What to Know
- Last year, a commuter train slammed into Hoboken Station at double the 10 mph speed limit, killing a woman and injuring dozens of others
- The engineer in that crash suffered from undiagnosed sleep apnea, according to officials
- NJ Transit made changes to its sleep apnea screening process; hundreds of its engineers were screened
More than 40 New Jersey Transit train engineers were sidelined after testing imposed in the wake of a deadly rail crash found that they suffered from sleep apnea, the agency said Wednesday following mandates instituted after the deadly crash in Hoboken last year.
NJ Transit made changes to its sleep apnea screening process, in place since 2005, after the September 2016 crash at Hoboken Terminal.
The agency screened 373 engineers for sleep disorders over the past year — 57 of those engineers were referred to for a sleep study. Of the 57 engineers, 44 were diagnosed with sleep apnea and were taken out of service until they could be cleared by a doctor or treated, the agency said. (The 13 other engineers were found to not have sleep disorders.)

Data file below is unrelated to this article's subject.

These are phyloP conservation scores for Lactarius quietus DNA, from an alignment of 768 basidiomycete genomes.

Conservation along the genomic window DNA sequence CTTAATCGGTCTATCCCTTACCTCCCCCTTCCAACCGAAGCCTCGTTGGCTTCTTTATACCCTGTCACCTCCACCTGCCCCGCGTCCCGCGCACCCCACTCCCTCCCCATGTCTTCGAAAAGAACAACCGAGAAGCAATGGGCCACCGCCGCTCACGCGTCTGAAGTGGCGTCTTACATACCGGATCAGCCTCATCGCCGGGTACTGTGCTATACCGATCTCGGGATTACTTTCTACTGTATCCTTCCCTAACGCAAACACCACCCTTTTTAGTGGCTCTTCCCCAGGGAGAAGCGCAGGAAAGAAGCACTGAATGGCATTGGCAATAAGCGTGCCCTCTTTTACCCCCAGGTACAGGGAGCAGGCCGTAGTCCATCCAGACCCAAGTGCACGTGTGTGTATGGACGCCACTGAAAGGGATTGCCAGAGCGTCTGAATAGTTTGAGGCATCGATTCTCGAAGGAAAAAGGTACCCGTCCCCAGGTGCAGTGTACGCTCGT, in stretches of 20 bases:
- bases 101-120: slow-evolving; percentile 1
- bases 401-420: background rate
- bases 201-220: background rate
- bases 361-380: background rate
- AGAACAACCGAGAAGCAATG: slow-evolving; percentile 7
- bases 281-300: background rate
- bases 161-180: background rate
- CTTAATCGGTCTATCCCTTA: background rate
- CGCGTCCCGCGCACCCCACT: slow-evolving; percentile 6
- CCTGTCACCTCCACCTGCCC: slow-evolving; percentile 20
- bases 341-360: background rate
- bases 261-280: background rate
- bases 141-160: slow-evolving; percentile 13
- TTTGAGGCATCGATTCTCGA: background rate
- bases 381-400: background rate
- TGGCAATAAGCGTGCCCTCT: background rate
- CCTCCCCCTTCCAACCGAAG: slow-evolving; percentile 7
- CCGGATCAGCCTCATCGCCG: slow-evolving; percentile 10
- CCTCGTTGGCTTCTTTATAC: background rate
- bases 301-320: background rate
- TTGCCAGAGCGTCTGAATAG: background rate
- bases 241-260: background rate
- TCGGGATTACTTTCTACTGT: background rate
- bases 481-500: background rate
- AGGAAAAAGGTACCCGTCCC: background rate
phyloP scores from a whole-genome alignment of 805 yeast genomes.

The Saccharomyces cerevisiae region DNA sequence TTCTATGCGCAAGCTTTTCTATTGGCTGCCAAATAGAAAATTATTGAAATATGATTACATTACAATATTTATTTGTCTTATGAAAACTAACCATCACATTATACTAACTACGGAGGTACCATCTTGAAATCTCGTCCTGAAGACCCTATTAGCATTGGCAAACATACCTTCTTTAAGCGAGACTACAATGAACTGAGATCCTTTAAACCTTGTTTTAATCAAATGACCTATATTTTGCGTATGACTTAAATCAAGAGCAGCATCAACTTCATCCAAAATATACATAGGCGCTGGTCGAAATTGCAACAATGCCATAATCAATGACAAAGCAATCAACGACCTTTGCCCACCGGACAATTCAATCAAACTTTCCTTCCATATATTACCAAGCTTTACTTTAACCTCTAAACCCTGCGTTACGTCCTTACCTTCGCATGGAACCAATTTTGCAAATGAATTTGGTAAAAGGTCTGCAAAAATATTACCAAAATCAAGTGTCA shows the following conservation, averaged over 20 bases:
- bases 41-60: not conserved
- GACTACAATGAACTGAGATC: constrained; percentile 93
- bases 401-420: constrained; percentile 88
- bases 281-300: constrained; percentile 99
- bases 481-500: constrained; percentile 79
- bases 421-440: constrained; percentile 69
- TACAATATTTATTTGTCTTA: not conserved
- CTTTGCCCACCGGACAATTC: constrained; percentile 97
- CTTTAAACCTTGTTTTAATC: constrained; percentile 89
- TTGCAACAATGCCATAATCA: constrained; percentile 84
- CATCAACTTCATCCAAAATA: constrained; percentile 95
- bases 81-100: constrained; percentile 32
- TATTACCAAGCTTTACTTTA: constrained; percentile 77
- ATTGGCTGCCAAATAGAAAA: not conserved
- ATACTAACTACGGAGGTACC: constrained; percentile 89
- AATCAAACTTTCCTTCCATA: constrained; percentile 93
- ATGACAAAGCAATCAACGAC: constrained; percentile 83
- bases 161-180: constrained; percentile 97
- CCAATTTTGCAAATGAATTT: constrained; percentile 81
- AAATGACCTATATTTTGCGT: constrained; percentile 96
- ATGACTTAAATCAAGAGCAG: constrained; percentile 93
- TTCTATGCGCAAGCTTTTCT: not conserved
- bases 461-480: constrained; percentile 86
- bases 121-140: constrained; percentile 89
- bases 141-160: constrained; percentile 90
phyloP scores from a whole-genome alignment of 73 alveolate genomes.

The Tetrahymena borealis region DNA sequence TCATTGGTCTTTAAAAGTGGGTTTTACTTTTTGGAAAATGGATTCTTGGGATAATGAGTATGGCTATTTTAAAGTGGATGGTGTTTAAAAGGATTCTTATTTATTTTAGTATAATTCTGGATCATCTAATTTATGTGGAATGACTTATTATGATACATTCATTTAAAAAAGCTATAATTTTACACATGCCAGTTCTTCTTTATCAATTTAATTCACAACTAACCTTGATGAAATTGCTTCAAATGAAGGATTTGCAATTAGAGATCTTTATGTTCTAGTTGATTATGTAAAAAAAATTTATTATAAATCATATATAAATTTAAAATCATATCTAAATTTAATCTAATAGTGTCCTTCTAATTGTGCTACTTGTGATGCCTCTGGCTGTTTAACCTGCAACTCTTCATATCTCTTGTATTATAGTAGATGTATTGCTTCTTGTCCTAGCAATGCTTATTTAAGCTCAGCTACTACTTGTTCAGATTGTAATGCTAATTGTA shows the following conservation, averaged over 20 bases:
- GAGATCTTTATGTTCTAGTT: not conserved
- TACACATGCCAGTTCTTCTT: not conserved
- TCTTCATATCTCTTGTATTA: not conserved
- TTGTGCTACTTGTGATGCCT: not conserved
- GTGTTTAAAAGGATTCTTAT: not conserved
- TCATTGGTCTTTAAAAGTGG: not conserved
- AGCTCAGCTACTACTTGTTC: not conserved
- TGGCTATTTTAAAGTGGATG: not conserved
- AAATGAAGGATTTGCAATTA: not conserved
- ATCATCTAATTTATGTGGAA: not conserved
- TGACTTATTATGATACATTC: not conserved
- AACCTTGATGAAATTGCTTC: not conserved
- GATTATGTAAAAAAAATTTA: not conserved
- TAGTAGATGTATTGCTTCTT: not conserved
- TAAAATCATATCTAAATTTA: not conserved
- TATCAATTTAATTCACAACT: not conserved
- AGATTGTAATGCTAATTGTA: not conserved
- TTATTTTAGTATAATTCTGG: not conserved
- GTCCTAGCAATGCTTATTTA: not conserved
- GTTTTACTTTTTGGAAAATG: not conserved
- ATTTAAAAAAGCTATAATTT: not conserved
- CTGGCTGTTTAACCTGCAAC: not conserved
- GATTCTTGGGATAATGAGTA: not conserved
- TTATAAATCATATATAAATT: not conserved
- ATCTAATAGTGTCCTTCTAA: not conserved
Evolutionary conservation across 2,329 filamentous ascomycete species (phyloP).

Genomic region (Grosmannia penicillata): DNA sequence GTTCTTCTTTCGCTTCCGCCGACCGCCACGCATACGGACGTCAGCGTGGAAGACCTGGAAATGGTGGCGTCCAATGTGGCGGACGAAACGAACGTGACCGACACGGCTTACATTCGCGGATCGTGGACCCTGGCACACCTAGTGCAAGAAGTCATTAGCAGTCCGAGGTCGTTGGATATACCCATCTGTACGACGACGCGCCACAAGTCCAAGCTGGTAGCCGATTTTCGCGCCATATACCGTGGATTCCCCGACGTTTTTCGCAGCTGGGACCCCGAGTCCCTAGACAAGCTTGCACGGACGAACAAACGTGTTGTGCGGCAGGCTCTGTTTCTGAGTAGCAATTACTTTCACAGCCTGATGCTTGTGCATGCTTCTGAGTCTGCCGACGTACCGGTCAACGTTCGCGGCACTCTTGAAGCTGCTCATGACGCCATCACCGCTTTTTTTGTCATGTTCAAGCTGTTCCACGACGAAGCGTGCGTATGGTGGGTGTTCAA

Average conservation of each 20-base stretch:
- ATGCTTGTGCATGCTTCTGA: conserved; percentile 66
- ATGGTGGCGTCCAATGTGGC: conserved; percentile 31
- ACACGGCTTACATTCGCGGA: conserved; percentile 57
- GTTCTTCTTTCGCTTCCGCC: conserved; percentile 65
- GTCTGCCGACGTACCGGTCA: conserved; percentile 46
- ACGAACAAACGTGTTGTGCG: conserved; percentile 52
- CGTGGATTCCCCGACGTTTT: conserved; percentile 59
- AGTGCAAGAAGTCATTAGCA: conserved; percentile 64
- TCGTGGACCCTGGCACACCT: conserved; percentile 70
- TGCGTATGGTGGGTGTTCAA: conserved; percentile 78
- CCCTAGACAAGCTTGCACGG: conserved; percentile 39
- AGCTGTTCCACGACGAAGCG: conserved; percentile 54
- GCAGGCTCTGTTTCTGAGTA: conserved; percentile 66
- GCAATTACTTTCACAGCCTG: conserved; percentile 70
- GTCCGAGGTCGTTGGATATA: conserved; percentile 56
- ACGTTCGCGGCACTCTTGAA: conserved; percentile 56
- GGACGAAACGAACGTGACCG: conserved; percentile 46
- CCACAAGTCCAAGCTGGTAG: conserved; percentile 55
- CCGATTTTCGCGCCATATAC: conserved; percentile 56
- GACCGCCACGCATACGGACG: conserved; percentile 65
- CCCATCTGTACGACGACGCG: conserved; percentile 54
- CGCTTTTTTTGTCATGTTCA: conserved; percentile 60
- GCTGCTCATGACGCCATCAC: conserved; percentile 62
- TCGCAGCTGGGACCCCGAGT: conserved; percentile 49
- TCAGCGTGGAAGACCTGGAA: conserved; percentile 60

As of Wednesday, only two of the engineers remained sidelined, according to NJ Transit.
In September 2016, a train slammed into Hoboken Station, killing a woman and injuring more than 100 people. The National Transportation Safety Board found the engineer of that train suffered from sleep apnea.
MTA, which governs Metro-North, Long Island Rail Road and New York City Transit is in the process of testing 20,000 of its employees. In late September, the MTA said half of those employees had been screened and 20 percent were flagged for being at risk.
Earlier this year, the federal government pulled back from mandating sleep apnea testing for railroad workers and truck drivers, but new legislation has been introduced to mandate that once again.